The struggles of picking a wedding photographer when you’re also a wedding photographer.
Last October, I married the most amazing man ever. It was a perfect fall day in Pittsburgh, PA with a high of 60 and slight cloud coverage. The leaves were still colorful, hanging on the trees in shades of orange, yellow, red and purple. We were surrounded by our closest friends and family. It was amazing! Well, until I got stung by a yellow jacket and then sat in a Benadryl daze for pretty much all of the reception, but that’s a story for another day.
Prior to the wedding, I was a nervous wreck with wedding planning. You’d think when you’re having a small, intimate wedding with only 30 guests, it would be easier, but after planning everything myself, I now fully understand the value of a wedding planner. Just do it.
The hardest decision for me was definitely picking out our wedding photographer. The dress took about three hours, my mom made us delicious cheese cakes, Christian purchased a custom suit and mom and I threw together a bouquet last minute (thanks, Mom!). But the photographer… it took me months to choose.
I had a lot of expectations… after all, I am a wedding photographer. So I started an Excel spreadsheet (would you expect anything less from me?) and did a Google search for “Pittsburgh Wedding Photographer” and off I went. My system of picking a wedding photographer went something like this…
Do they understand lighting?
Pretty much if anything was blown out or under exposed and they put it in their online gallery, they were out. Any weird shadows or direct sunlight, out. Yes, I understand it happens and I know sometimes there is NOTHING you can do about it, but if that’s their best work, their portfolio worthy work, they were out. If everything was properly exposed, I’d take a deeper look…
Do I LOVE their work?
Could I see myself in their photos? Could I see their photos hanging on my wall? I was looking for a photo journalistic photographer, who could capture Christian and my crazy personalities and passion for one another. If I couldn’t see myself in their photos, I was out.
If I loved their style, I’d read their bio. If not, they were out. If they didn’t have a bio, they were also out.
Do I connect with them?
I read every line… I read between the lines. Do they value tangible things like shoes and cars? Do they spend their weekends watching TV and going to the mall? If so, they were out. It’s not that there is anything wrong with these things, but I really wanted someone who would see the world the same way I do. Based on their bio, I assumed that these photographers did not and moved on. Do they love adventure, do they value experiences? Yes? Do they love wine? Have two cats and a dog? Yes? Then they moved on to the next step. I emailed them for their pricing…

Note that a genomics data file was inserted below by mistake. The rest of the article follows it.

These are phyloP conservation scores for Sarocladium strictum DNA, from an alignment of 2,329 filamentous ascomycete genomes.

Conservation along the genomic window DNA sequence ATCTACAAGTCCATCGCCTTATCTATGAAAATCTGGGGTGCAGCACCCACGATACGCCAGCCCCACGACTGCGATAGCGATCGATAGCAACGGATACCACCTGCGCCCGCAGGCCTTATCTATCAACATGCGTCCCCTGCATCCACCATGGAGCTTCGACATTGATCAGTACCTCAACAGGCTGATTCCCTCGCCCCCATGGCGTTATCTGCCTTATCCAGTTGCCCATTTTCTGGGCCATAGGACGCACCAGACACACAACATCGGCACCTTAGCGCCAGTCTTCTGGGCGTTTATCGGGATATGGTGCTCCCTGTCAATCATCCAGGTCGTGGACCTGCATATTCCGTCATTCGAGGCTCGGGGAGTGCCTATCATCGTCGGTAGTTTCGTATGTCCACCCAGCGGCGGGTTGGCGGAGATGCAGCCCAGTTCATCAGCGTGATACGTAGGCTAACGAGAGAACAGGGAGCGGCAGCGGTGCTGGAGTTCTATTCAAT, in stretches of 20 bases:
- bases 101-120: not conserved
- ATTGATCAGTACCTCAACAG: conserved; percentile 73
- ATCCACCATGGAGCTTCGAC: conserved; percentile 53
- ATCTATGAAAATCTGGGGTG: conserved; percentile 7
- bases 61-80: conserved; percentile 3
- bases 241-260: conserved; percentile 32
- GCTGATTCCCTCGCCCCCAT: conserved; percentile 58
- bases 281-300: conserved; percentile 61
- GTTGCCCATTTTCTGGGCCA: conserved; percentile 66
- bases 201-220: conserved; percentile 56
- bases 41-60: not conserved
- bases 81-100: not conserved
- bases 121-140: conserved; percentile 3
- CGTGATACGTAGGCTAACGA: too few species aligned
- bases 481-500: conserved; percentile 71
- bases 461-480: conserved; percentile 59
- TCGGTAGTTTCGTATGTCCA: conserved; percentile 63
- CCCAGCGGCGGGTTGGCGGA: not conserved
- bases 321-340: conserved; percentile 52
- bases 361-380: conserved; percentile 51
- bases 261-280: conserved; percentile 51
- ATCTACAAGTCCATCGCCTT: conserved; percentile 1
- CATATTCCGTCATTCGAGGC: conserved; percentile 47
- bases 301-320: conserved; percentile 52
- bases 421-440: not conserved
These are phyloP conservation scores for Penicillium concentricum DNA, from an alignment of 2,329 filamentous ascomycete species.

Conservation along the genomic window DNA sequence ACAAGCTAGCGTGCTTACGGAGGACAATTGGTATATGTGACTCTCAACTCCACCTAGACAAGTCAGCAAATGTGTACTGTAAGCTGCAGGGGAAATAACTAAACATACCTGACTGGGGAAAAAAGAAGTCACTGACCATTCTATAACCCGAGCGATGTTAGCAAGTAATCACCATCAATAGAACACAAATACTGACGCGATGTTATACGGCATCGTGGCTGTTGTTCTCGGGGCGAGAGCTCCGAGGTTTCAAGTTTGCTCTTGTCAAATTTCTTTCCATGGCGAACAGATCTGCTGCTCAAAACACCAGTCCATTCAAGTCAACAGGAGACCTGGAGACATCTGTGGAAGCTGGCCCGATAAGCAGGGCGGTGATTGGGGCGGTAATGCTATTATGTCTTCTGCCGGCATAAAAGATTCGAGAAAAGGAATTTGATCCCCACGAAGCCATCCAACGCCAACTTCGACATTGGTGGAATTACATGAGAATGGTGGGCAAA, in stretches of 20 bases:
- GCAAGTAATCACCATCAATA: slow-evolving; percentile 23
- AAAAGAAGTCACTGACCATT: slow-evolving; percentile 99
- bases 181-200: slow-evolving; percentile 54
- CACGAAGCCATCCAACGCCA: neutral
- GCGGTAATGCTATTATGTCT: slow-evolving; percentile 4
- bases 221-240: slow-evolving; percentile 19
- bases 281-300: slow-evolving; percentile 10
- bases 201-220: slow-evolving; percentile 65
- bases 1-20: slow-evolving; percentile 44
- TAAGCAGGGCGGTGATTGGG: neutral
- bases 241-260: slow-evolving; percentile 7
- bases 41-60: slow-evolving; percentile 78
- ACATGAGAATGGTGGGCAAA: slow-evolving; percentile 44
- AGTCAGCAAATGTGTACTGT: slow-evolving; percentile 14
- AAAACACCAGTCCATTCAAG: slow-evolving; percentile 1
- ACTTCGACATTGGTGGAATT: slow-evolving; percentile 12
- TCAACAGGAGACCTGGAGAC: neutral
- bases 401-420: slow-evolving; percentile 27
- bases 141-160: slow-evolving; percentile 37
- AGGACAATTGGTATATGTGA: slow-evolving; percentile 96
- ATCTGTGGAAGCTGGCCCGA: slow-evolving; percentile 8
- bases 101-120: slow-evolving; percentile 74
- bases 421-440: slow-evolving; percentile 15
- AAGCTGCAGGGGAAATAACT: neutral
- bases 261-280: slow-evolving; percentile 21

Are they responsive? Can I afford them?
When I emailed them, I was very specific and honest. I let them know that I was a wedding photographer, that we were having a very small wedding, that I needed 3-4 hours of coverage with two photographers and I gave them my proposed timeline. As a photographer, I know what type of information a wedding photographer wants and also what a realistic timeline looks like. My philosophy was to save us both time by providing them with everything they need up front. In the end, I ended up messages about ten photographers. This was done in two separate rounds because Christian veto’d all of my first round picks. Thanks, baby. 🙂
If I didn’t hear back, I did not follow up. Responsiveness is very important to me and if someone couldn’t take the time to email me back within a week, then I knew I wouldn’t trust them to show up on time or to deliver my photos as promised. If I did hear back, but they just sent me their generic pricing information that didn’t give me a 3-4 hour quote, they were out. I only considered the photographers that provided me with the information I requested. In the first round I had two to choose from and the second round I had three.
Out of the three that I was considering during the second round, one stopped responding to my emails so I had to choose between two photographers. My first choice was slightly more expensive, but I loved his work the most, so we went with him. He actually sent me a quote for four hours that was outside of my budget, so I told him that and was ready to move on. But he came back to me with a three hour package that fit my needs. As a wedding photographer, I actually love when clients are open and honest with me, when they tell me, “you’re outside of my budget” or “My budget is $x.xx, what can you provide for that”, so that’s what I did. My photographer was great about it, and helped to make my wedding day what it was.
My advice – Find a photographer whose work you love, who you connect with and then send them your budget and ask them – what can I get for this? Having a photographer who you can connect with, who can capture your wedding the same way you see it… it’s priceless.
As you can see by all of the photos in this post, MichaelWill Photography did an amazing job. Thank you!